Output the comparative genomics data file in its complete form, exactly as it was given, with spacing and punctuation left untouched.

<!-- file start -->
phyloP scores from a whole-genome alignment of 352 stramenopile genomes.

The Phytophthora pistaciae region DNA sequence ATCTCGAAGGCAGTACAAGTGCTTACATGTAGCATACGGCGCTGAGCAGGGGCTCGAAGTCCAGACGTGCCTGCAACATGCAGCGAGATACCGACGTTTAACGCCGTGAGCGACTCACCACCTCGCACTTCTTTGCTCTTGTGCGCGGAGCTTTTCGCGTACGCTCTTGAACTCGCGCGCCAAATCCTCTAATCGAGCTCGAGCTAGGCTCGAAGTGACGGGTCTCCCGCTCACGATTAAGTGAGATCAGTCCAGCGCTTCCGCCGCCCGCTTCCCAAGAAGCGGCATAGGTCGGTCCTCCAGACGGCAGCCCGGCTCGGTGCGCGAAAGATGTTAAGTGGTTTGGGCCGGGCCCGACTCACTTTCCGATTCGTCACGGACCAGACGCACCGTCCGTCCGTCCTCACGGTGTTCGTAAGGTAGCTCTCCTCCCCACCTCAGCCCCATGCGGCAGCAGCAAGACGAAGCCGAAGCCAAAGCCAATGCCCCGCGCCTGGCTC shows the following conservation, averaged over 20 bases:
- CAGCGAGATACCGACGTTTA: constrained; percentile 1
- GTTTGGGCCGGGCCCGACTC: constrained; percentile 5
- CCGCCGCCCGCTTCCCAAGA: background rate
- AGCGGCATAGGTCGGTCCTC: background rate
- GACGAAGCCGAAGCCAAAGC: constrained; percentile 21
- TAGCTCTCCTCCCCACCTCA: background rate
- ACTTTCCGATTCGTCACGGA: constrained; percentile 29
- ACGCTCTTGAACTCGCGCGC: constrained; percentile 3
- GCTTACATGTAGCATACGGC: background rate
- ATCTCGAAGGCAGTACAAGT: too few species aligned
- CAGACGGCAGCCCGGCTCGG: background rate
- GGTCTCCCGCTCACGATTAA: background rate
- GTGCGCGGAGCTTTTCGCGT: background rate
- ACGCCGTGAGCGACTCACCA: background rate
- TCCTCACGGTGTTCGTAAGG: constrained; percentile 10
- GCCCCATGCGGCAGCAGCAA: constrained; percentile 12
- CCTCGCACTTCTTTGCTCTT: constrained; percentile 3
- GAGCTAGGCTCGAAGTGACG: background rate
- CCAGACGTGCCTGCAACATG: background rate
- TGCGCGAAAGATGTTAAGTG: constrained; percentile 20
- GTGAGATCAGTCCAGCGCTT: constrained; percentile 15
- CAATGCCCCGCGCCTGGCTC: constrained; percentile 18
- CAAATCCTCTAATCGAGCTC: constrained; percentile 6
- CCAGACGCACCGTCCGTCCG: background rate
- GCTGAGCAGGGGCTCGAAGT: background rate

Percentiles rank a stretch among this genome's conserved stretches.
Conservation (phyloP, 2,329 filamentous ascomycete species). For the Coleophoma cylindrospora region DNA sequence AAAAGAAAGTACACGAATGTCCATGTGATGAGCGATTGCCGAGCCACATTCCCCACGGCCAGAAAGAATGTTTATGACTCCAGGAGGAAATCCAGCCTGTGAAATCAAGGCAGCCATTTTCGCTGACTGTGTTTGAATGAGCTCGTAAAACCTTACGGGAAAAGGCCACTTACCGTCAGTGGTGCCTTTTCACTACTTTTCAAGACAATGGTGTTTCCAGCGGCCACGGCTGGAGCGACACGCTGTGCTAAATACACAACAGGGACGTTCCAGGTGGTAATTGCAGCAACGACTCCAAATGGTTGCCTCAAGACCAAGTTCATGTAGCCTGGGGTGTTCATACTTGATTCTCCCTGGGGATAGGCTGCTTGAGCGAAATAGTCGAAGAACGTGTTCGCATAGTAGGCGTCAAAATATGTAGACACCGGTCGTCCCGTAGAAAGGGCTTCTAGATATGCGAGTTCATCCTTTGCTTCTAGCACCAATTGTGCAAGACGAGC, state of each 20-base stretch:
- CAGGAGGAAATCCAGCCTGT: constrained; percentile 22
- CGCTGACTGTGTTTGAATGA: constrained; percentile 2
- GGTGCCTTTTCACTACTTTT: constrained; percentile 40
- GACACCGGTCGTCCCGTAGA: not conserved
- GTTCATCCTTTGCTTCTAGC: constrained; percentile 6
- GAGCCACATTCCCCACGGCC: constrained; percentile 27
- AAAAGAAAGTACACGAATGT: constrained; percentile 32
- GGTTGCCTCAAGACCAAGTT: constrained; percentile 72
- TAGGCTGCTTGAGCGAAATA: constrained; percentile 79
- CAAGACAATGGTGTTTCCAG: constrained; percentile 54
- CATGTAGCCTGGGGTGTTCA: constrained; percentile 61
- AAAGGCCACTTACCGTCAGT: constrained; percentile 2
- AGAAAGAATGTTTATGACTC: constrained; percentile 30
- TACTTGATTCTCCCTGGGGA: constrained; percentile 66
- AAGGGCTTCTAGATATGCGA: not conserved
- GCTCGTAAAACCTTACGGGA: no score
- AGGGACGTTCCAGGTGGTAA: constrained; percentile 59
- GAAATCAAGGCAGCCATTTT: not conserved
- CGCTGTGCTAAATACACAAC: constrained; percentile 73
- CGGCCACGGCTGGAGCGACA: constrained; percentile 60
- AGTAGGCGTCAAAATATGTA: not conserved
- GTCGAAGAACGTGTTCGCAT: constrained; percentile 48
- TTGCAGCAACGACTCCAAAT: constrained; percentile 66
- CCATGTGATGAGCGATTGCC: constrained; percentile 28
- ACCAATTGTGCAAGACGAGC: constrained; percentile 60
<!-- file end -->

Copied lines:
phyloP scores from a whole-genome alignment of 352 stramenopile genomes.

The Phytophthora pistaciae region DNA sequence ATCTCGAAGGCAGTACAAGTGCTTACATGTAGCATACGGCGCTGAGCAGGGGCTCGAAGTCCAGACGTGCCTGCAACATGCAGCGAGATACCGACGTTTAACGCCGTGAGCGACTCACCACCTCGCACTTCTTTGCTCTTGTGCGCGGAGCTTTTCGCGTACGCTCTTGAACTCGCGCGCCAAATCCTCTAATCGAGCTCGAGCTAGGCTCGAAGTGACGGGTCTCCCGCTCACGATTAAGTGAGATCAGTCCAGCGCTTCCGCCGCCCGCTTCCCAAGAAGCGGCATAGGTCGGTCCTCCAGACGGCAGCCCGGCTCGGTGCGCGAAAGATGTTAAGTGGTTTGGGCCGGGCCCGACTCACTTTCCGATTCGTCACGGACCAGACGCACCGTCCGTCCGTCCTCACGGTGTTCGTAAGGTAGCTCTCCTCCCCACCTCAGCCCCATGCGGCAGCAGCAAGACGAAGCCGAAGCCAAAGCCAATGCCCCGCGCCTGGCTC shows the following conservation, averaged over 20 bases:
- CAGCGAGATACCGACGTTTA: constrained; percentile 1
- GTTTGGGCCGGGCCCGACTC: constrained; percentile 5
- CCGCCGCCCGCTTCCCAAGA: background rate
- AGCGGCATAGGTCGGTCCTC: background rate
- GACGAAGCCGAAGCCAAAGC: constrained; percentile 21
- TAGCTCTCCTCCCCACCTCA: background rate
- ACTTTCCGATTCGTCACGGA: constrained; percentile 29
- ACGCTCTTGAACTCGCGCGC: constrained; percentile 3
- GCTTACATGTAGCATACGGC: background rate
- ATCTCGAAGGCAGTACAAGT: too few species aligned
- CAGACGGCAGCCCGGCTCGG: background rate
- GGTCTCCCGCTCACGATTAA: background rate
- GTGCGCGGAGCTTTTCGCGT: background rate
- ACGCCGTGAGCGACTCACCA: background rate
- TCCTCACGGTGTTCGTAAGG: constrained; percentile 10
- GCCCCATGCGGCAGCAGCAA: constrained; percentile 12
- CCTCGCACTTCTTTGCTCTT: constrained; percentile 3
- GAGCTAGGCTCGAAGTGACG: background rate
- CCAGACGTGCCTGCAACATG: background rate
- TGCGCGAAAGATGTTAAGTG: constrained; percentile 20
- GTGAGATCAGTCCAGCGCTT: constrained; percentile 15
- CAATGCCCCGCGCCTGGCTC: constrained; percentile 18
- CAAATCCTCTAATCGAGCTC: constrained; percentile 6
- CCAGACGCACCGTCCGTCCG: background rate
- GCTGAGCAGGGGCTCGAAGT: background rate

Percentiles rank a stretch among this genome's conserved stretches.
Conservation (phyloP, 2,329 filamentous ascomycete species). For the Coleophoma cylindrospora region DNA sequence AAAAGAAAGTACACGAATGTCCATGTGATGAGCGATTGCCGAGCCACATTCCCCACGGCCAGAAAGAATGTTTATGACTCCAGGAGGAAATCCAGCCTGTGAAATCAAGGCAGCCATTTTCGCTGACTGTGTTTGAATGAGCTCGTAAAACCTTACGGGAAAAGGCCACTTACCGTCAGTGGTGCCTTTTCACTACTTTTCAAGACAATGGTGTTTCCAGCGGCCACGGCTGGAGCGACACGCTGTGCTAAATACACAACAGGGACGTTCCAGGTGGTAATTGCAGCAACGACTCCAAATGGTTGCCTCAAGACCAAGTTCATGTAGCCTGGGGTGTTCATACTTGATTCTCCCTGGGGATAGGCTGCTTGAGCGAAATAGTCGAAGAACGTGTTCGCATAGTAGGCGTCAAAATATGTAGACACCGGTCGTCCCGTAGAAAGGGCTTCTAGATATGCGAGTTCATCCTTTGCTTCTAGCACCAATTGTGCAAGACGAGC, state of each 20-base stretch:
- CAGGAGGAAATCCAGCCTGT: constrained; percentile 22
- CGCTGACTGTGTTTGAATGA: constrained; percentile 2
- GGTGCCTTTTCACTACTTTT: constrained; percentile 40
- GACACCGGTCGTCCCGTAGA: not conserved
- GTTCATCCTTTGCTTCTAGC: constrained; percentile 6
- GAGCCACATTCCCCACGGCC: constrained; percentile 27
- AAAAGAAAGTACACGAATGT: constrained; percentile 32
- GGTTGCCTCAAGACCAAGTT: constrained; percentile 72
- TAGGCTGCTTGAGCGAAATA: constrained; percentile 79
- CAAGACAATGGTGTTTCCAG: constrained; percentile 54
- CATGTAGCCTGGGGTGTTCA: constrained; percentile 61
- AAAGGCCACTTACCGTCAGT: constrained; percentile 2
- AGAAAGAATGTTTATGACTC: constrained; percentile 30
- TACTTGATTCTCCCTGGGGA: constrained; percentile 66
- AAGGGCTTCTAGATATGCGA: not conserved
- GCTCGTAAAACCTTACGGGA: no score
- AGGGACGTTCCAGGTGGTAA: constrained; percentile 59
- GAAATCAAGGCAGCCATTTT: not conserved
- CGCTGTGCTAAATACACAAC: constrained; percentile 73
- CGGCCACGGCTGGAGCGACA: constrained; percentile 60
- AGTAGGCGTCAAAATATGTA: not conserved
- GTCGAAGAACGTGTTCGCAT: constrained; percentile 48
- TTGCAGCAACGACTCCAAAT: constrained; percentile 66
- CCATGTGATGAGCGATTGCC: constrained; percentile 28
- ACCAATTGTGCAAGACGAGC: constrained; percentile 60